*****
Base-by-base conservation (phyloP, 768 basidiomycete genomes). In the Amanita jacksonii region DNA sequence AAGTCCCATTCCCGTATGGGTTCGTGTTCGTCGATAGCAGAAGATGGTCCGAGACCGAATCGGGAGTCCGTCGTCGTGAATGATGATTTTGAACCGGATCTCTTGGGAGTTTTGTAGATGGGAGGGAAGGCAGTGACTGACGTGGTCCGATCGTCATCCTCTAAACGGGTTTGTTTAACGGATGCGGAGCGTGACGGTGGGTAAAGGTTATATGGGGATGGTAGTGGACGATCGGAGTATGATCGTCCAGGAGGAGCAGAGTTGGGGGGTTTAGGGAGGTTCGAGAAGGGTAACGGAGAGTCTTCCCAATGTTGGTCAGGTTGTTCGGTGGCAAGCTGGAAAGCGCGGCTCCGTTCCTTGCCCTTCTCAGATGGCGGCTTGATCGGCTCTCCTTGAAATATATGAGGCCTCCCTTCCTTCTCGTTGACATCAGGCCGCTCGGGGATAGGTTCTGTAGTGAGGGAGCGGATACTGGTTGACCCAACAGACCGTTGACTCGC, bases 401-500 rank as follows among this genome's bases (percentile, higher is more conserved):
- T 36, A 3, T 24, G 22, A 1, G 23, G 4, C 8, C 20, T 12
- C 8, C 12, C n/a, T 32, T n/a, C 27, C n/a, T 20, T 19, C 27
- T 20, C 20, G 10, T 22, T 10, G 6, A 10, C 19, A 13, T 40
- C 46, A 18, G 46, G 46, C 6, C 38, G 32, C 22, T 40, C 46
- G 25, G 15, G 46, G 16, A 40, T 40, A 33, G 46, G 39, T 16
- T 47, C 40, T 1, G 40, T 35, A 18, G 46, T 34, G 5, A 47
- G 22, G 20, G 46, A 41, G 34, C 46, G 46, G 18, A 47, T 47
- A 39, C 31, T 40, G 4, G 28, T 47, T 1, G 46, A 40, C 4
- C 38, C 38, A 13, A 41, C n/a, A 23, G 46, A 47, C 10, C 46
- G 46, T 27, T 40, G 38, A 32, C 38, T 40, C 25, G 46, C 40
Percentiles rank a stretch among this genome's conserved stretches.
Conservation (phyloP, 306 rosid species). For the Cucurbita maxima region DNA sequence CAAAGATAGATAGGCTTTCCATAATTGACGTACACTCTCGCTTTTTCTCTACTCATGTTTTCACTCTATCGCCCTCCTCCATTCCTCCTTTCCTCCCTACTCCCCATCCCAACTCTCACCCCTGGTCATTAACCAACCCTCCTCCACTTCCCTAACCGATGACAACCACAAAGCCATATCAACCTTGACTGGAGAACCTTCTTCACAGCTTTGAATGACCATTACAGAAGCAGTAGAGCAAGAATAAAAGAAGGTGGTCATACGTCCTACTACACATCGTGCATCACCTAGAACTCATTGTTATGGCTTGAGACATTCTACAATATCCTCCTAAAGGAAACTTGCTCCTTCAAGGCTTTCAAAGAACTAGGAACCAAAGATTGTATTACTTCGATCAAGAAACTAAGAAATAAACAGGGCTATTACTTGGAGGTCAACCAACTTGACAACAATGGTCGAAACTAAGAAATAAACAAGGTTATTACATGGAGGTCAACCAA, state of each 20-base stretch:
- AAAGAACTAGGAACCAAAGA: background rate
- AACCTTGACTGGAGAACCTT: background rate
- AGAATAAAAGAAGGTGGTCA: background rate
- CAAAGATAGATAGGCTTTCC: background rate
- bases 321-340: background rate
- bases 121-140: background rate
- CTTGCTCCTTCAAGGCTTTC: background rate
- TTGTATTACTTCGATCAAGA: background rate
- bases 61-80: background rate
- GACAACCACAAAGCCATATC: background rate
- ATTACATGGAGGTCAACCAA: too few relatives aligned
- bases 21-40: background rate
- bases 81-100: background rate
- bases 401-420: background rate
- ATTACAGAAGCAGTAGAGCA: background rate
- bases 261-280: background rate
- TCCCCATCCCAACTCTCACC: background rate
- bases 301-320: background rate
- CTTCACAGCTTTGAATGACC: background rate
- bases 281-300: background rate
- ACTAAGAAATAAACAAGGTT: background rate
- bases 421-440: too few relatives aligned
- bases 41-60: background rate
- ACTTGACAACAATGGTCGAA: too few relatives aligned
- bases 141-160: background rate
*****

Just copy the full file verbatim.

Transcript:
Base-by-base conservation (phyloP, 768 basidiomycete genomes). In the Amanita jacksonii region DNA sequence AAGTCCCATTCCCGTATGGGTTCGTGTTCGTCGATAGCAGAAGATGGTCCGAGACCGAATCGGGAGTCCGTCGTCGTGAATGATGATTTTGAACCGGATCTCTTGGGAGTTTTGTAGATGGGAGGGAAGGCAGTGACTGACGTGGTCCGATCGTCATCCTCTAAACGGGTTTGTTTAACGGATGCGGAGCGTGACGGTGGGTAAAGGTTATATGGGGATGGTAGTGGACGATCGGAGTATGATCGTCCAGGAGGAGCAGAGTTGGGGGGTTTAGGGAGGTTCGAGAAGGGTAACGGAGAGTCTTCCCAATGTTGGTCAGGTTGTTCGGTGGCAAGCTGGAAAGCGCGGCTCCGTTCCTTGCCCTTCTCAGATGGCGGCTTGATCGGCTCTCCTTGAAATATATGAGGCCTCCCTTCCTTCTCGTTGACATCAGGCCGCTCGGGGATAGGTTCTGTAGTGAGGGAGCGGATACTGGTTGACCCAACAGACCGTTGACTCGC, bases 401-500 rank as follows among this genome's bases (percentile, higher is more conserved):
- T 36, A 3, T 24, G 22, A 1, G 23, G 4, C 8, C 20, T 12
- C 8, C 12, C n/a, T 32, T n/a, C 27, C n/a, T 20, T 19, C 27
- T 20, C 20, G 10, T 22, T 10, G 6, A 10, C 19, A 13, T 40
- C 46, A 18, G 46, G 46, C 6, C 38, G 32, C 22, T 40, C 46
- G 25, G 15, G 46, G 16, A 40, T 40, A 33, G 46, G 39, T 16
- T 47, C 40, T 1, G 40, T 35, A 18, G 46, T 34, G 5, A 47
- G 22, G 20, G 46, A 41, G 34, C 46, G 46, G 18, A 47, T 47
- A 39, C 31, T 40, G 4, G 28, T 47, T 1, G 46, A 40, C 4
- C 38, C 38, A 13, A 41, C n/a, A 23, G 46, A 47, C 10, C 46
- G 46, T 27, T 40, G 38, A 32, C 38, T 40, C 25, G 46, C 40
Percentiles rank a stretch among this genome's conserved stretches.
Conservation (phyloP, 306 rosid species). For the Cucurbita maxima region DNA sequence CAAAGATAGATAGGCTTTCCATAATTGACGTACACTCTCGCTTTTTCTCTACTCATGTTTTCACTCTATCGCCCTCCTCCATTCCTCCTTTCCTCCCTACTCCCCATCCCAACTCTCACCCCTGGTCATTAACCAACCCTCCTCCACTTCCCTAACCGATGACAACCACAAAGCCATATCAACCTTGACTGGAGAACCTTCTTCACAGCTTTGAATGACCATTACAGAAGCAGTAGAGCAAGAATAAAAGAAGGTGGTCATACGTCCTACTACACATCGTGCATCACCTAGAACTCATTGTTATGGCTTGAGACATTCTACAATATCCTCCTAAAGGAAACTTGCTCCTTCAAGGCTTTCAAAGAACTAGGAACCAAAGATTGTATTACTTCGATCAAGAAACTAAGAAATAAACAGGGCTATTACTTGGAGGTCAACCAACTTGACAACAATGGTCGAAACTAAGAAATAAACAAGGTTATTACATGGAGGTCAACCAA, state of each 20-base stretch:
- AAAGAACTAGGAACCAAAGA: background rate
- AACCTTGACTGGAGAACCTT: background rate
- AGAATAAAAGAAGGTGGTCA: background rate
- CAAAGATAGATAGGCTTTCC: background rate
- bases 321-340: background rate
- bases 121-140: background rate
- CTTGCTCCTTCAAGGCTTTC: background rate
- TTGTATTACTTCGATCAAGA: background rate
- bases 61-80: background rate
- GACAACCACAAAGCCATATC: background rate
- ATTACATGGAGGTCAACCAA: too few relatives aligned
- bases 21-40: background rate
- bases 81-100: background rate
- bases 401-420: background rate
- ATTACAGAAGCAGTAGAGCA: background rate
- bases 261-280: background rate
- TCCCCATCCCAACTCTCACC: background rate
- bases 301-320: background rate
- CTTCACAGCTTTGAATGACC: background rate
- bases 281-300: background rate
- ACTAAGAAATAAACAAGGTT: background rate
- bases 421-440: too few relatives aligned
- bases 41-60: background rate
- ACTTGACAACAATGGTCGAA: too few relatives aligned
- bases 141-160: background rate